The Mirror Of Accountability
“Look in the mirror; that is your only competition” Unknown
I have a friend, Jack (not his real name) that does not make it to the gym on a regular basis. When Jack decides to show up, he will inherently attempt to lift heavy – What Jack fails to realize, and I do not hesitate to remind him is – weight lifting and aerobic exercising are perishable skills. If you do not make the gym a normal part of your routine, the skills, form, endurance, and muscle memory deteriorate. When you return, you cannot pick-up where you left off. You have to return to “Go” to begin collecting your “$200.”
So, how can we (collectively) avoid the pitfalls that Jack experiences on a routine basis? Here are some “tactics and techniques” that I have shared with Jack.
(1) Motivation: Internally driven. You must want to change to achieve change.
(2) Accountability: Is the act of “…accounting for activities, accepting responsibility for them and to disclosing the results…” Accountability will help achieve your workout goals and objectives. Here are some ideas for you to consider:
A) Find an accountability partner. This can be a Family Member, Friend, Gym Buddy, a social media discussion board, a Facebook friend, etc. Think you get the idea.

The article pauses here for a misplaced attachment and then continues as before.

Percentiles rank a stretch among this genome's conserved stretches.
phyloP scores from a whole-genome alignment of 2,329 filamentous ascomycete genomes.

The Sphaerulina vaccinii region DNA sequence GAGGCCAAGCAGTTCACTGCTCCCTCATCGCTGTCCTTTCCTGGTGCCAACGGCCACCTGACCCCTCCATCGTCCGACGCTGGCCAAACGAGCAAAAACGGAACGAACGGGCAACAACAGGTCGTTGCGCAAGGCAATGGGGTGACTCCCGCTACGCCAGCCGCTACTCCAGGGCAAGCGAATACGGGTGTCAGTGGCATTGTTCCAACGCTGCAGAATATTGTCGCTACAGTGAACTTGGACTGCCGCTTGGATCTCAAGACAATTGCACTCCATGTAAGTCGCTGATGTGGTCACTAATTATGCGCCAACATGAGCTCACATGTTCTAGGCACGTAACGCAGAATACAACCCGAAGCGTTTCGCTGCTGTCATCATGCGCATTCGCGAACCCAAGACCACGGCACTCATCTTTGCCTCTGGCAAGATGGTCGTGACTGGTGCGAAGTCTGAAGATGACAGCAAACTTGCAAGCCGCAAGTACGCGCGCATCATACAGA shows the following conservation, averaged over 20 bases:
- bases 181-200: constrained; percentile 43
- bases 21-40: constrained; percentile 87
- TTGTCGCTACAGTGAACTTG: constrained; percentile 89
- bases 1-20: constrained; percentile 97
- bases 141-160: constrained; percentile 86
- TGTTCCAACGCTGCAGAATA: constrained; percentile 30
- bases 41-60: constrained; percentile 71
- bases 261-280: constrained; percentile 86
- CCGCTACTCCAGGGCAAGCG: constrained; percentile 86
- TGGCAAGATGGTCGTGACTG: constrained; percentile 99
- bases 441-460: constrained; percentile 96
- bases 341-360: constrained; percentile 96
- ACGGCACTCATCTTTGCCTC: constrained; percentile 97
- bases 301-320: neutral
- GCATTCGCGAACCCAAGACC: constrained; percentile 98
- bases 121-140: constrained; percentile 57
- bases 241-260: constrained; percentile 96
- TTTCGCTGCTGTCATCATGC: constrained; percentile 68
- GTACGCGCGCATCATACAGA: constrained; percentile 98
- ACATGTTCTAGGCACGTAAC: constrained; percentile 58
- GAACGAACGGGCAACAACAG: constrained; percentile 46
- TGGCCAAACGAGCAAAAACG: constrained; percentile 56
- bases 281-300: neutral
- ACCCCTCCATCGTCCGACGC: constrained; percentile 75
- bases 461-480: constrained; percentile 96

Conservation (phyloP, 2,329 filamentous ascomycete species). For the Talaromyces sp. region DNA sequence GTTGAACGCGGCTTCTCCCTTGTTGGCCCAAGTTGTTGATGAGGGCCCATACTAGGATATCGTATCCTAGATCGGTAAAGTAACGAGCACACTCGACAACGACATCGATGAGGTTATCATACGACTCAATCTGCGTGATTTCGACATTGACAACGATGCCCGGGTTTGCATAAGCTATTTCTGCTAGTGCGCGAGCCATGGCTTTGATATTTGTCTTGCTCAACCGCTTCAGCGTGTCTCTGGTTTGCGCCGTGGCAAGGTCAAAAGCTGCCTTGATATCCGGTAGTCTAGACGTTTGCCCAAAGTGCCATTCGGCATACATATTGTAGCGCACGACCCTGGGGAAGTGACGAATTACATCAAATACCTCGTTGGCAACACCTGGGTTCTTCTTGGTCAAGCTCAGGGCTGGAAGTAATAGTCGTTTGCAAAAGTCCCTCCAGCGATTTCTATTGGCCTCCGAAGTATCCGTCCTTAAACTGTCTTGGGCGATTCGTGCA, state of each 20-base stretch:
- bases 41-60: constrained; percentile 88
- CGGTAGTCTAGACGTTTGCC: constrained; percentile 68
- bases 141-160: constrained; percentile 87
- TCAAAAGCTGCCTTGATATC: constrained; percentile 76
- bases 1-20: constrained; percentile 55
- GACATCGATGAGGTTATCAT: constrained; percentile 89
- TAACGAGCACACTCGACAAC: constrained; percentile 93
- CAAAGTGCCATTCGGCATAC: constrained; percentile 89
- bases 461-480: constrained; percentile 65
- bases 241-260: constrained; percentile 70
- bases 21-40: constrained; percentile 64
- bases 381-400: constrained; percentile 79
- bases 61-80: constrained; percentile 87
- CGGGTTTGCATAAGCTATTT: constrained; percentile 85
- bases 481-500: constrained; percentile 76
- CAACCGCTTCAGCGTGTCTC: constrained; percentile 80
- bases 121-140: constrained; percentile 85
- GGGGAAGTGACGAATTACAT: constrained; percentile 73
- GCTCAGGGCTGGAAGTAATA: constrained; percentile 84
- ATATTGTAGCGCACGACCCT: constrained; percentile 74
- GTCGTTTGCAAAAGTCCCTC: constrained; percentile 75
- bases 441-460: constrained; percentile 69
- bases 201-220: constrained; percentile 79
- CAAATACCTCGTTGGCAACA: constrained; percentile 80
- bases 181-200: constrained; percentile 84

B) Hold yourself accountable. When it comes to fitness goals (and dietary goals), it takes a lot of hard work, commitment, and dedication to get to the finish line. There will always be competing demands that serve as distractions (get in the way) of achieving you goals.
C) Establish a system that compliments your goals. For example: I have a daily reminder on my cell phone and email calendar. It simply says: “Go to the Gym.” This reminder is set for the same time very day. Personally, I like to go to the gym from 5:00 to 6:00 PM or later. After about three weeks it became a normal part of my daily routine.
D) Document your efforts. You go to the gym, you put in the time, and you want to chart your progress. Recording everything you do, in the gym, provides you an opportunity to:
(1) Chart your progress; (2) document (account for) how many days per week you go to the gym, and (3) allow you to journal how you feel before, during, and after the workout. In addition, it gives you the opportunity to record sets, reps, weights, etc.
This takes us back to (1), Motivation. By charting your workout, you are simultaneously charting your progress. It all works together and comes full circle. The picture below gives you an idea how simple and easy documenting your workout can be. Finally, you may consider documenting your progress through a weekly photograph. Photographs are an effective means of providing a visual journal of your progress. (You decided if you want to publicly share your progress.)
E) Follow a Long-Term Fitness Program: When you choose a longer-term workout program you’re automatically holding yourself accountable. With the intent of your workout routine becoming a habit. “Set a goal, complete the training program and, reach your goal
written by Greg Phul, Creative Director Of Photography